Acts 4:36 - 5:16
And Joses, who was also named Barnabas by the apostles (which is translated Son of Encouragement), a Levite of the country of Cyprus,
having land, sold it and brought the money and laid it at the apostles' feet.
But a certain man named Ananias, with Sapphira his wife, sold a possession.
And he kept back part of the proceeds, his wife also being aware of it, and brought a certain part and laid it at the apostles' feet.
But Peter said, "Ananias, why has Satan filled your heart to lie to the Holy Spirit and keep back part of the price of the land for yourself?
"While it remained, was it not your own? And after it was sold, was it not in your own control? Why have you conceived this thing in your heart? You have not lied to men but to God."
Then Ananias, hearing these words, fell down and breathed his last. So great fear came upon all those who heard these things.
And the young men arose and wrapped him up, carried him out, and buried him.
Now it was about three hours later when his wife came in, not knowing what had happened.
And Peter answered her, "Tell me whether you sold the land for so much?" She said, "Yes, for so much."
Then Peter said to her, "How is it that you have agreed together to test the Spirit of the Lord? Look, the feet of those who have buried your husband are at the door, and they will carry you out."
Then immediately she fell down at his feet and breathed her last. And the young men came in and found her dead, and carrying her out, buried her by her husband.
So great fear came upon all the church and upon all who heard these things.
And through the hands of the apostles many signs and wonders were done among the people. And they were all with one accord in Solomon's Porch.
Yet none of the rest dared join them, but the people esteemed them highly.
And believers were increasingly added to the Lord, multitudes of both men and women,
so that they brought the sick out into the streets and laid them on beds and couches, that at least the shadow of Peter passing by might fall on some of them.
Also a multitude gathered from the surrounding cities to Jerusalem, bringing sick people and those who were tormented by unclean spirits, and they were all healed.
I want to know so much more about Ananias here... did he explicitly state that he was giving all his proceeds, whilst secretly holding some back? Or was he punished for merely giving less than everything without duplicity?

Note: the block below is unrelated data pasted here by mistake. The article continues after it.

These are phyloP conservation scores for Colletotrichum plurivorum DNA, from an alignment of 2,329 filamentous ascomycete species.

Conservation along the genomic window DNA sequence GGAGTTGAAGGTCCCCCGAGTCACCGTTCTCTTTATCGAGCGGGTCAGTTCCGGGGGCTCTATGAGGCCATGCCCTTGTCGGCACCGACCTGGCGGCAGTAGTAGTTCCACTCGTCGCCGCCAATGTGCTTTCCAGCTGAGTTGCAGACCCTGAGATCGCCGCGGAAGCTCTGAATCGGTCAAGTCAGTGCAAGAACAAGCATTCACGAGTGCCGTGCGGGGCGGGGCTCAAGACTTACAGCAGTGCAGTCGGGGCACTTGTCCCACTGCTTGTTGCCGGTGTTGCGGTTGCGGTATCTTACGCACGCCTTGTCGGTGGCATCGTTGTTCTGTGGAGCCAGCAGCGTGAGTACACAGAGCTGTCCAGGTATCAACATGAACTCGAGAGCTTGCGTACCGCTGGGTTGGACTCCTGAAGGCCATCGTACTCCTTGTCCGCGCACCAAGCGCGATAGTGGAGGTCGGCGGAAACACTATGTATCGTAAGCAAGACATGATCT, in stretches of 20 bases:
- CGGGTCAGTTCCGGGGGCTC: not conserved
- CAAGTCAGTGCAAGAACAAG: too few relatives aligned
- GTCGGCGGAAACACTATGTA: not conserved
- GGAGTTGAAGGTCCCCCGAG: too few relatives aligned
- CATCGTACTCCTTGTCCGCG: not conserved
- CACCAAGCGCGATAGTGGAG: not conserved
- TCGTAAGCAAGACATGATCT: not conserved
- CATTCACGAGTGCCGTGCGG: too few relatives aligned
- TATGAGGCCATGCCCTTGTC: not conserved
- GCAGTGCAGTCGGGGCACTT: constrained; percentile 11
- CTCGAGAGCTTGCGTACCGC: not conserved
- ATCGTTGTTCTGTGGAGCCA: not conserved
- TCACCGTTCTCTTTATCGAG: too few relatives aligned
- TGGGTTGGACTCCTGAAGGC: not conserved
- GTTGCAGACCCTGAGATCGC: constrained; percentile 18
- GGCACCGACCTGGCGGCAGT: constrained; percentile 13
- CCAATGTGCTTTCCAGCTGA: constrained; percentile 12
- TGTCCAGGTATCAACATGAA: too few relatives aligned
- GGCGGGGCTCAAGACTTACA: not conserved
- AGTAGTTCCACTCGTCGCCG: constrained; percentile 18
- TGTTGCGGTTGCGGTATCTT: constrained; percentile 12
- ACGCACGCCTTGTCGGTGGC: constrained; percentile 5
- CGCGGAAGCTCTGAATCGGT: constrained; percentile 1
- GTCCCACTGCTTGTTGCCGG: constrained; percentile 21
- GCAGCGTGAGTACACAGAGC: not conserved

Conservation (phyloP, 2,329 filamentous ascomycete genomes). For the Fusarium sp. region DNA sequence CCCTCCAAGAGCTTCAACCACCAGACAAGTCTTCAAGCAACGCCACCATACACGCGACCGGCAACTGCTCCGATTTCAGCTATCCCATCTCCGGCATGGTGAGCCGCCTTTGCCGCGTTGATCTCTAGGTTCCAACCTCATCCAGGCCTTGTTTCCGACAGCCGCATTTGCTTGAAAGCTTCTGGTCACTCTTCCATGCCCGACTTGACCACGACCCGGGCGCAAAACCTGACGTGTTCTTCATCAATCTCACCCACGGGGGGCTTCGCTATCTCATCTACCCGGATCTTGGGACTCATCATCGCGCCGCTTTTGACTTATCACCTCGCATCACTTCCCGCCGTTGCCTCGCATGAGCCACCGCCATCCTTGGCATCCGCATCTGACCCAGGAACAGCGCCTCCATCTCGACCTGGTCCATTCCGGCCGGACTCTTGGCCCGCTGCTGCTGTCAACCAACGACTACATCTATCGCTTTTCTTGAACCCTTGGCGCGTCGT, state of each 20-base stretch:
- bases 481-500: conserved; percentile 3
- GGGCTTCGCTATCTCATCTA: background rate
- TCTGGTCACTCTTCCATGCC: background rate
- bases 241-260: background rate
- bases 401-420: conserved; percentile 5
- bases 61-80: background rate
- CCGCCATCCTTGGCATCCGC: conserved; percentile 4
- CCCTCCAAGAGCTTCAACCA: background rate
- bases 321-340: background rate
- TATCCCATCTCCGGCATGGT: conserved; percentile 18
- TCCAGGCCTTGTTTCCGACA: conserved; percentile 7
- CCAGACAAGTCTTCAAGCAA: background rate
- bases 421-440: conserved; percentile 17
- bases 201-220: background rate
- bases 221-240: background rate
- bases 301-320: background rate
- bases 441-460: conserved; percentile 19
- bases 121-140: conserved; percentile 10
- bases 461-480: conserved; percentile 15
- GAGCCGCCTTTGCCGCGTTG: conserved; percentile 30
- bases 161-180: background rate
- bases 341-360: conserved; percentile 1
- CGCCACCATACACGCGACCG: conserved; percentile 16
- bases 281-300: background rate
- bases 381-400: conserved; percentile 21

Because Peter says that Ananias has lied, it's fair enough to assume that he did explicitly lie. Still, it would ease my mind if the passage said that outright.
I'm interested at how quickly the dead are buried-- is this Jewish custom? As soon as Ananias died he was buried. So quickly, in fact, that three hours later Peter could tell his wife of the grave.
The Church continues to grow through the healings of the apostles. There's an early hint at the beginning of relic-veneration here: even the shadow of Peter would heal the sick.
Chrysostom notes that the passage begins with a good example-- that of Barnabas performing a virtuous deed. Ananias' and Sapphira's deed, then, should be interpreted in light of Barnabas' norm.
He emphasizes that the sin was not in having personal property-- nobody compelled or forced Ananias and Sapphira to sell their land. The sin was in keeping for themselves what had been already consecrated to God:
He that has chosen to sell his goods and distribute them, and then withdraws them, is guilty of sacrilege... Ananias, having made the money sacred... afterwards secreted it. (77)
Why, Chrysostom says one might ask, didn't Peter admonish or correct Ananias? The answer is that one who had seen all that Ananias had seen-- who had witnessed the daily miracles, who knew personally the disciples of Jesus Christ himself-- and who yet tried to deceive the Holy Spirit, was already beyond hope:
As it is... the man himself is benefitted in regard that he is not left to advance further in wickendess. (77)
Chrysostom then returns to his old topic of swearing: "If those for lying suffered such things, what shall not the perjured suffer?" (79) Anyone in the habit of making oaths, he says, is bound eventually to break an oath. And perjury is a terrible sin.
We are not now generally punished as quickly as Ananias. This is all the "more reason to tremble." (79) When somebody has committed a wrong, they are in perpetual fear of eventual punishment. And punishment is indeed being stored up for the unrepentant. So what should we do?
Chrysostom gives the example of Joseph's brothers, who believed themselves guilty of his murder and eventually repented of it, believing their misfortune to be the result of their sin. And, by their repentance, they were forgiven.
In this manner then do thou also, when anything happens, say, We are verily guilty, because we have not obeyed Christ; because we have sworn; my much swearing, and my false swearing, has fallen upon my own head. Confess thou; since they also confessed, and were saved. (80)